The applicant’s stated purpose for the project is to construct a facility that is consistent with the functional classification of the corridor, sufficiently addresses safety, mobility and evacuation needs, and sufficiently accommodates freight traffic along the Route 460 corridor between Petersburg and Suffolk, Virginia.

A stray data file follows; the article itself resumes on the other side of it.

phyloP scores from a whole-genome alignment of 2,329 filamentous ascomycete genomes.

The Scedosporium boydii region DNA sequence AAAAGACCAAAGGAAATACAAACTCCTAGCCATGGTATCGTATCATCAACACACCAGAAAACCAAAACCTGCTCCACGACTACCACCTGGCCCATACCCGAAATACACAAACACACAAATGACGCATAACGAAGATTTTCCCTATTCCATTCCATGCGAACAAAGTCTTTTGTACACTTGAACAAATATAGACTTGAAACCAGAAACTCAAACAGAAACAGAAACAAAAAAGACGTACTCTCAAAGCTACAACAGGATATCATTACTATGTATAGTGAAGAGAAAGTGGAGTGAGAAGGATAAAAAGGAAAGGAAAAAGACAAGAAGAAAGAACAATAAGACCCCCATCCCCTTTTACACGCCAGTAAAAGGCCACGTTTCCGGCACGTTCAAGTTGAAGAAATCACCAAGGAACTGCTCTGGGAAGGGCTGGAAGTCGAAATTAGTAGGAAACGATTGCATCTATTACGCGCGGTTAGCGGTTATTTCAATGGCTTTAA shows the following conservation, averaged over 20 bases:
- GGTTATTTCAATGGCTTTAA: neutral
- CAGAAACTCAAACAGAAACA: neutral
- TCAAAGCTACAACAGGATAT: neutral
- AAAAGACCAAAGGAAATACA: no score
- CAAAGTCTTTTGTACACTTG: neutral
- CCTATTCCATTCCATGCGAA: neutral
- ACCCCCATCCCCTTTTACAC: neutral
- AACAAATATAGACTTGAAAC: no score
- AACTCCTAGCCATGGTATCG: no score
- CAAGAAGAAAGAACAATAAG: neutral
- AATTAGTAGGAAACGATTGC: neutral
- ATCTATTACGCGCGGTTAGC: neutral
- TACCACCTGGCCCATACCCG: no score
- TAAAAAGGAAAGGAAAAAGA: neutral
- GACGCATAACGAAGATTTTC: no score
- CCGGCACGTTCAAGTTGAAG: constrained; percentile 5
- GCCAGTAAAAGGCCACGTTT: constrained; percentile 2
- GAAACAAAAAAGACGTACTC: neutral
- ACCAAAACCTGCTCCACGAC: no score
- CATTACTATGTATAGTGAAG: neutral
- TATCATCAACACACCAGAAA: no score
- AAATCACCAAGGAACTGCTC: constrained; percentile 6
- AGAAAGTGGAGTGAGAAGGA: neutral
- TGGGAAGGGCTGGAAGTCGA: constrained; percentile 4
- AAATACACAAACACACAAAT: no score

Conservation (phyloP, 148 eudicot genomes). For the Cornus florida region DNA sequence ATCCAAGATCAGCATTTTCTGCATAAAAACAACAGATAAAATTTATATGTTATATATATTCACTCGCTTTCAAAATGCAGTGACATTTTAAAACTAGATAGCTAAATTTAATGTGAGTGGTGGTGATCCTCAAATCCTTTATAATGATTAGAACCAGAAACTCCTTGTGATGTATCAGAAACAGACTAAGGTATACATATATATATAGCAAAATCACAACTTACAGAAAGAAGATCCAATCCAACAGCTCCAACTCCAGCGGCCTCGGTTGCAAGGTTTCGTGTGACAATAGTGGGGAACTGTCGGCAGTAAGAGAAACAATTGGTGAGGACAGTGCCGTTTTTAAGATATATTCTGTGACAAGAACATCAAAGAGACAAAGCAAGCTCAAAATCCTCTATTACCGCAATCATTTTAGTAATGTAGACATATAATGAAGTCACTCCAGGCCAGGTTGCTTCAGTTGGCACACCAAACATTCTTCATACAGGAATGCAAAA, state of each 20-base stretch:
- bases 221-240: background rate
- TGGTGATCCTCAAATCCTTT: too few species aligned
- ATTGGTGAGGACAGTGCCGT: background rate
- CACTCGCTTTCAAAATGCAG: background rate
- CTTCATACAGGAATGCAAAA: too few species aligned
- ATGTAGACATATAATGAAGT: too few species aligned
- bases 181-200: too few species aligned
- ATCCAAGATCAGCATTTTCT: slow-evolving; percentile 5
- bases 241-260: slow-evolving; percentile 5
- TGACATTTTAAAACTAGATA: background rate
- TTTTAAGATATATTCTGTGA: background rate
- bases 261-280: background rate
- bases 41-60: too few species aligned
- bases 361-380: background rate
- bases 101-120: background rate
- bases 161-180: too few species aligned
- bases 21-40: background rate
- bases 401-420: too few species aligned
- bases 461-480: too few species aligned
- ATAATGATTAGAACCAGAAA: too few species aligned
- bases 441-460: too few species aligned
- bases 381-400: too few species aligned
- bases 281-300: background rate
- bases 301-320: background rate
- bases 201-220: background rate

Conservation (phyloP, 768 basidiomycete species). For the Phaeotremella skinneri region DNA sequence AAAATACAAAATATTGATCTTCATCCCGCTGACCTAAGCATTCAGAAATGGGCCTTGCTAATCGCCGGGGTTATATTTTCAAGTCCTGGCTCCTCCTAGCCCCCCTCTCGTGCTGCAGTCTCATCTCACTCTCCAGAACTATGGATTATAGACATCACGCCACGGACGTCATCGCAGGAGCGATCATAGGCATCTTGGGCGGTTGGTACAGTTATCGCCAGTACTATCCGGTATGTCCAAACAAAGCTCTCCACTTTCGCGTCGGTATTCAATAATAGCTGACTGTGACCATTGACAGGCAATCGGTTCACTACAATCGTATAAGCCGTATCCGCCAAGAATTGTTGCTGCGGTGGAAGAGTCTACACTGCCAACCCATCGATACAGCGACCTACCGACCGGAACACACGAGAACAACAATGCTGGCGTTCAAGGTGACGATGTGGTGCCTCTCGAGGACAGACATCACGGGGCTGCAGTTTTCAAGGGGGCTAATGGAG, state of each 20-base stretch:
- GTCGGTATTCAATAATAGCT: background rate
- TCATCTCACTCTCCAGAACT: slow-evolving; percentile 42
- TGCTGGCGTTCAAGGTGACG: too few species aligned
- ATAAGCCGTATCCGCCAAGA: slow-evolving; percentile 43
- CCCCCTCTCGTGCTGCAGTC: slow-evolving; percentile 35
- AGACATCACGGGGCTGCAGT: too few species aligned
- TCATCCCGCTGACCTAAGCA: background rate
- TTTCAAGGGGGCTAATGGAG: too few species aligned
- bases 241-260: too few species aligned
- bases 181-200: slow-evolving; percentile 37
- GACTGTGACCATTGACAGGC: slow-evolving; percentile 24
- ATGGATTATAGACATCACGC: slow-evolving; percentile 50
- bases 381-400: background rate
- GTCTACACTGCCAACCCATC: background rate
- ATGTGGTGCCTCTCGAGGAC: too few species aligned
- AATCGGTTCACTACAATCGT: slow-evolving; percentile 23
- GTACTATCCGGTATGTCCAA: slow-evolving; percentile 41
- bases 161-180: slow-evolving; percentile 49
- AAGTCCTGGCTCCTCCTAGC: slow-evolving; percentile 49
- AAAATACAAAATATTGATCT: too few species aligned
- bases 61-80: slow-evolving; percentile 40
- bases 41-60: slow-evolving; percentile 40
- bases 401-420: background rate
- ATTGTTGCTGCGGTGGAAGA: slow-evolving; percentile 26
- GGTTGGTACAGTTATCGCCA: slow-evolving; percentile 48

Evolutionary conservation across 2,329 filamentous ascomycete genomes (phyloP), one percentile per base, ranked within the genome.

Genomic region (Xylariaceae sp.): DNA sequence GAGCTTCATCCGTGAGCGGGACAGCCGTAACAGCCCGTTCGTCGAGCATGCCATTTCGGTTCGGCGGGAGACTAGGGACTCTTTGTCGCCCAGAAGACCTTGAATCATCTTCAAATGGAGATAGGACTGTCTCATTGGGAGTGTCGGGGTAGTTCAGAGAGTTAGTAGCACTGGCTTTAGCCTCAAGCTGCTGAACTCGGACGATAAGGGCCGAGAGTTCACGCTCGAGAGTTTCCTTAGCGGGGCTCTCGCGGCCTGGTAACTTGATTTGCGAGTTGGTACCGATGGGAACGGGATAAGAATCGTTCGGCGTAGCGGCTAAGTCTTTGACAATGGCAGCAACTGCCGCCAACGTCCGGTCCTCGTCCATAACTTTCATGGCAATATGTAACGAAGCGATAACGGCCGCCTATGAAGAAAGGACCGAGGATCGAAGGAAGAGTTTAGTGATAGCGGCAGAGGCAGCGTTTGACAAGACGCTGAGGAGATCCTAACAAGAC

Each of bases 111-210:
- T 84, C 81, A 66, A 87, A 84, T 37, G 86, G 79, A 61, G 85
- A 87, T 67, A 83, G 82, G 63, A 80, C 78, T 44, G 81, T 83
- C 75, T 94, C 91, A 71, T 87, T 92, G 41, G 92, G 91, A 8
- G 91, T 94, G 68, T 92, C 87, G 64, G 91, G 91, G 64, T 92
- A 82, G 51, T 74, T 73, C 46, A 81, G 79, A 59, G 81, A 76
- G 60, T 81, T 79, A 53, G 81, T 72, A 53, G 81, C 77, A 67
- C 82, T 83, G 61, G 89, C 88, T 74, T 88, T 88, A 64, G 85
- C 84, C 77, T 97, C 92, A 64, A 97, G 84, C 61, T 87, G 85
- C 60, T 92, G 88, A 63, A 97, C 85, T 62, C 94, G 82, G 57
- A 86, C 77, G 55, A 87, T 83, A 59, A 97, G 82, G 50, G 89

In order to construct the roadway, the applicant proposes to permanently impact 35.77 acres of non-tidal wetlands (28.38 forested, 1.91 scrub-shrub, and 5.48 emergent) and temporarily impact 1.31 acres of non-tidal emergent wetlands. These impacts include the permanent conversion of 5.26 acres of forested wetlands to emergent wetlands along the full length of the project between the cut/fill for the roadway and a limited access fence. [Note: The proposed work will also result in conversion of 4 acres of forested wetlands beneath bridges to be constructed, which is not subject to Corps jurisdiction]. The applicant also proposes to permanently impact 7,663 linear feet (lf) of stream (5,695 perennial, 1,574 intermittent, 394 ephemeral; 789 lf of those impacts are to streams that are already located in culverts that will be replaced); temporarily impact 1,225 lf of stream (973 lf perennial, 206 lf intermittent, 46 lf ephemeral); permanently impact 9,339 lf of jurisdictional ditches; temporarily impact 1,763 lf of jurisdictional ditches; and permanently impact 3.93 acres of open water. Most temporary impacts result from construction access.